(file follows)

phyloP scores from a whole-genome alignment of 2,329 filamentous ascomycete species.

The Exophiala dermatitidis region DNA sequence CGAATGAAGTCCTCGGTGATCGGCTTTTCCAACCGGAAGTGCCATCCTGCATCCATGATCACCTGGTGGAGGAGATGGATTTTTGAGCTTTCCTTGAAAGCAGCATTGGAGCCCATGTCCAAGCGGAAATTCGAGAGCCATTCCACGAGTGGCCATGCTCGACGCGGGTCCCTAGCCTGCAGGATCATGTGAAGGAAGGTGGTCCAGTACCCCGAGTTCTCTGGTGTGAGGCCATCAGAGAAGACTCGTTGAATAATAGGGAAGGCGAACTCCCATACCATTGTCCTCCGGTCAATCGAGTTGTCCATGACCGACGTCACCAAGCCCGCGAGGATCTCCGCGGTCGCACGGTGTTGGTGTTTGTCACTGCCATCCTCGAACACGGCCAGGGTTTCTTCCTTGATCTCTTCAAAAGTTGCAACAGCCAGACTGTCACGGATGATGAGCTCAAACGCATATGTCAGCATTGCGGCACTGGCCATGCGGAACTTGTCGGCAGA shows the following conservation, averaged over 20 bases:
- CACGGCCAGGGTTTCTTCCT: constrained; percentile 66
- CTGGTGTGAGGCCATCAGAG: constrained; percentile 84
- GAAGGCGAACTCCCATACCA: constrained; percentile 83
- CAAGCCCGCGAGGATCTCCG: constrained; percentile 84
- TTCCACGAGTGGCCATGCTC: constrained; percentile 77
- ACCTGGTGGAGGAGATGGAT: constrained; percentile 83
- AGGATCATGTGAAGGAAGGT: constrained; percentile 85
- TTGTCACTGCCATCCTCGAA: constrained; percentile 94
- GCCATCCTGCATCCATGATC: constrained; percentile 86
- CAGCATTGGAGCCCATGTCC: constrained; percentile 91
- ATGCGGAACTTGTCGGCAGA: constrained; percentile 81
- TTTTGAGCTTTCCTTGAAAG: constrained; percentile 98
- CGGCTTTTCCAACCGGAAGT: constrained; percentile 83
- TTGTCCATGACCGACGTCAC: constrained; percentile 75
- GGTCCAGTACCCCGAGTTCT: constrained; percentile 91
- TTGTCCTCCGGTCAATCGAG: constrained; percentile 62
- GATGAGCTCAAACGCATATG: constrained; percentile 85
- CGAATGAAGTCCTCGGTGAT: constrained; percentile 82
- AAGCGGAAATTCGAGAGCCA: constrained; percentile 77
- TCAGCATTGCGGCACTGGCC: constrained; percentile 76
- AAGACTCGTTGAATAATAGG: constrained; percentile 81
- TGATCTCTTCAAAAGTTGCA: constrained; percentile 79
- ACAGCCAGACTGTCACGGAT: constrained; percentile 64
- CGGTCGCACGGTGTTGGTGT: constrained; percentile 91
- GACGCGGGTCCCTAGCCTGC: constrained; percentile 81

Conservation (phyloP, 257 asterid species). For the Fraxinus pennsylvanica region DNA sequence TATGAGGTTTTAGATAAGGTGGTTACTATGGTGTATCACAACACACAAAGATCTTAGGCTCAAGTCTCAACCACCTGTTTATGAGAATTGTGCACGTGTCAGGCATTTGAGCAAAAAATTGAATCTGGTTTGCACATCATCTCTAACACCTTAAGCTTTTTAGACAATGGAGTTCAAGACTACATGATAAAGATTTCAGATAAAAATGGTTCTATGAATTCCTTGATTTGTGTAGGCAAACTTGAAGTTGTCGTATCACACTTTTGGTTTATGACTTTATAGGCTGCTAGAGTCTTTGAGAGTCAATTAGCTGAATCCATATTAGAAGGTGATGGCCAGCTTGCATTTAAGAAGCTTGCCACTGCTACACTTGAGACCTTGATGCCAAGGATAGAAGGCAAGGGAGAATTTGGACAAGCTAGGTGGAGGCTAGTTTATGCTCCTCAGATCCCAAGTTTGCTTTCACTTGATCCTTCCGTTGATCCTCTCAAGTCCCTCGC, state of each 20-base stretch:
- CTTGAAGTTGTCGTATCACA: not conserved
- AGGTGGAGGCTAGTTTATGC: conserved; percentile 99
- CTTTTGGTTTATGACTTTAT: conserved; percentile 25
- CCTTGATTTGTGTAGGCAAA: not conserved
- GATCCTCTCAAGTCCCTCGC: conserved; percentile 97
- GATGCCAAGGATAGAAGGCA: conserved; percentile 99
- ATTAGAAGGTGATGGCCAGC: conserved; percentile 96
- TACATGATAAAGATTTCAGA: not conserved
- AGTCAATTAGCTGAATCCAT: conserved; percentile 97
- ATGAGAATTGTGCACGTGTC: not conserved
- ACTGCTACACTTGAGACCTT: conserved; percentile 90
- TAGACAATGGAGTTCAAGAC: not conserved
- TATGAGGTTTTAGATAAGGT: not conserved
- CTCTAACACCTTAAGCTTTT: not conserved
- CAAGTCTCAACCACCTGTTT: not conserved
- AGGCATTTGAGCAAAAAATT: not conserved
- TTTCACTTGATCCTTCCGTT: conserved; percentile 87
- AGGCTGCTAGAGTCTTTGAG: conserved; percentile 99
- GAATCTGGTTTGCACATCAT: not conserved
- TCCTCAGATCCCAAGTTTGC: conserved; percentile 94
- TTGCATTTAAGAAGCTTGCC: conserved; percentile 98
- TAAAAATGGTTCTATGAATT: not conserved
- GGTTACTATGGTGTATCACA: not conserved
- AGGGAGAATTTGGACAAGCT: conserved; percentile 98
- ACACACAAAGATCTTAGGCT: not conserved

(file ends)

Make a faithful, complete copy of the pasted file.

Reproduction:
phyloP scores from a whole-genome alignment of 2,329 filamentous ascomycete species.

The Exophiala dermatitidis region DNA sequence CGAATGAAGTCCTCGGTGATCGGCTTTTCCAACCGGAAGTGCCATCCTGCATCCATGATCACCTGGTGGAGGAGATGGATTTTTGAGCTTTCCTTGAAAGCAGCATTGGAGCCCATGTCCAAGCGGAAATTCGAGAGCCATTCCACGAGTGGCCATGCTCGACGCGGGTCCCTAGCCTGCAGGATCATGTGAAGGAAGGTGGTCCAGTACCCCGAGTTCTCTGGTGTGAGGCCATCAGAGAAGACTCGTTGAATAATAGGGAAGGCGAACTCCCATACCATTGTCCTCCGGTCAATCGAGTTGTCCATGACCGACGTCACCAAGCCCGCGAGGATCTCCGCGGTCGCACGGTGTTGGTGTTTGTCACTGCCATCCTCGAACACGGCCAGGGTTTCTTCCTTGATCTCTTCAAAAGTTGCAACAGCCAGACTGTCACGGATGATGAGCTCAAACGCATATGTCAGCATTGCGGCACTGGCCATGCGGAACTTGTCGGCAGA shows the following conservation, averaged over 20 bases:
- CACGGCCAGGGTTTCTTCCT: constrained; percentile 66
- CTGGTGTGAGGCCATCAGAG: constrained; percentile 84
- GAAGGCGAACTCCCATACCA: constrained; percentile 83
- CAAGCCCGCGAGGATCTCCG: constrained; percentile 84
- TTCCACGAGTGGCCATGCTC: constrained; percentile 77
- ACCTGGTGGAGGAGATGGAT: constrained; percentile 83
- AGGATCATGTGAAGGAAGGT: constrained; percentile 85
- TTGTCACTGCCATCCTCGAA: constrained; percentile 94
- GCCATCCTGCATCCATGATC: constrained; percentile 86
- CAGCATTGGAGCCCATGTCC: constrained; percentile 91
- ATGCGGAACTTGTCGGCAGA: constrained; percentile 81
- TTTTGAGCTTTCCTTGAAAG: constrained; percentile 98
- CGGCTTTTCCAACCGGAAGT: constrained; percentile 83
- TTGTCCATGACCGACGTCAC: constrained; percentile 75
- GGTCCAGTACCCCGAGTTCT: constrained; percentile 91
- TTGTCCTCCGGTCAATCGAG: constrained; percentile 62
- GATGAGCTCAAACGCATATG: constrained; percentile 85
- CGAATGAAGTCCTCGGTGAT: constrained; percentile 82
- AAGCGGAAATTCGAGAGCCA: constrained; percentile 77
- TCAGCATTGCGGCACTGGCC: constrained; percentile 76
- AAGACTCGTTGAATAATAGG: constrained; percentile 81
- TGATCTCTTCAAAAGTTGCA: constrained; percentile 79
- ACAGCCAGACTGTCACGGAT: constrained; percentile 64
- CGGTCGCACGGTGTTGGTGT: constrained; percentile 91
- GACGCGGGTCCCTAGCCTGC: constrained; percentile 81

Conservation (phyloP, 257 asterid species). For the Fraxinus pennsylvanica region DNA sequence TATGAGGTTTTAGATAAGGTGGTTACTATGGTGTATCACAACACACAAAGATCTTAGGCTCAAGTCTCAACCACCTGTTTATGAGAATTGTGCACGTGTCAGGCATTTGAGCAAAAAATTGAATCTGGTTTGCACATCATCTCTAACACCTTAAGCTTTTTAGACAATGGAGTTCAAGACTACATGATAAAGATTTCAGATAAAAATGGTTCTATGAATTCCTTGATTTGTGTAGGCAAACTTGAAGTTGTCGTATCACACTTTTGGTTTATGACTTTATAGGCTGCTAGAGTCTTTGAGAGTCAATTAGCTGAATCCATATTAGAAGGTGATGGCCAGCTTGCATTTAAGAAGCTTGCCACTGCTACACTTGAGACCTTGATGCCAAGGATAGAAGGCAAGGGAGAATTTGGACAAGCTAGGTGGAGGCTAGTTTATGCTCCTCAGATCCCAAGTTTGCTTTCACTTGATCCTTCCGTTGATCCTCTCAAGTCCCTCGC, state of each 20-base stretch:
- CTTGAAGTTGTCGTATCACA: not conserved
- AGGTGGAGGCTAGTTTATGC: conserved; percentile 99
- CTTTTGGTTTATGACTTTAT: conserved; percentile 25
- CCTTGATTTGTGTAGGCAAA: not conserved
- GATCCTCTCAAGTCCCTCGC: conserved; percentile 97
- GATGCCAAGGATAGAAGGCA: conserved; percentile 99
- ATTAGAAGGTGATGGCCAGC: conserved; percentile 96
- TACATGATAAAGATTTCAGA: not conserved
- AGTCAATTAGCTGAATCCAT: conserved; percentile 97
- ATGAGAATTGTGCACGTGTC: not conserved
- ACTGCTACACTTGAGACCTT: conserved; percentile 90
- TAGACAATGGAGTTCAAGAC: not conserved
- TATGAGGTTTTAGATAAGGT: not conserved
- CTCTAACACCTTAAGCTTTT: not conserved
- CAAGTCTCAACCACCTGTTT: not conserved
- AGGCATTTGAGCAAAAAATT: not conserved
- TTTCACTTGATCCTTCCGTT: conserved; percentile 87
- AGGCTGCTAGAGTCTTTGAG: conserved; percentile 99
- GAATCTGGTTTGCACATCAT: not conserved
- TCCTCAGATCCCAAGTTTGC: conserved; percentile 94
- TTGCATTTAAGAAGCTTGCC: conserved; percentile 98
- TAAAAATGGTTCTATGAATT: not conserved
- GGTTACTATGGTGTATCACA: not conserved
- AGGGAGAATTTGGACAAGCT: conserved; percentile 98
- ACACACAAAGATCTTAGGCT: not conserved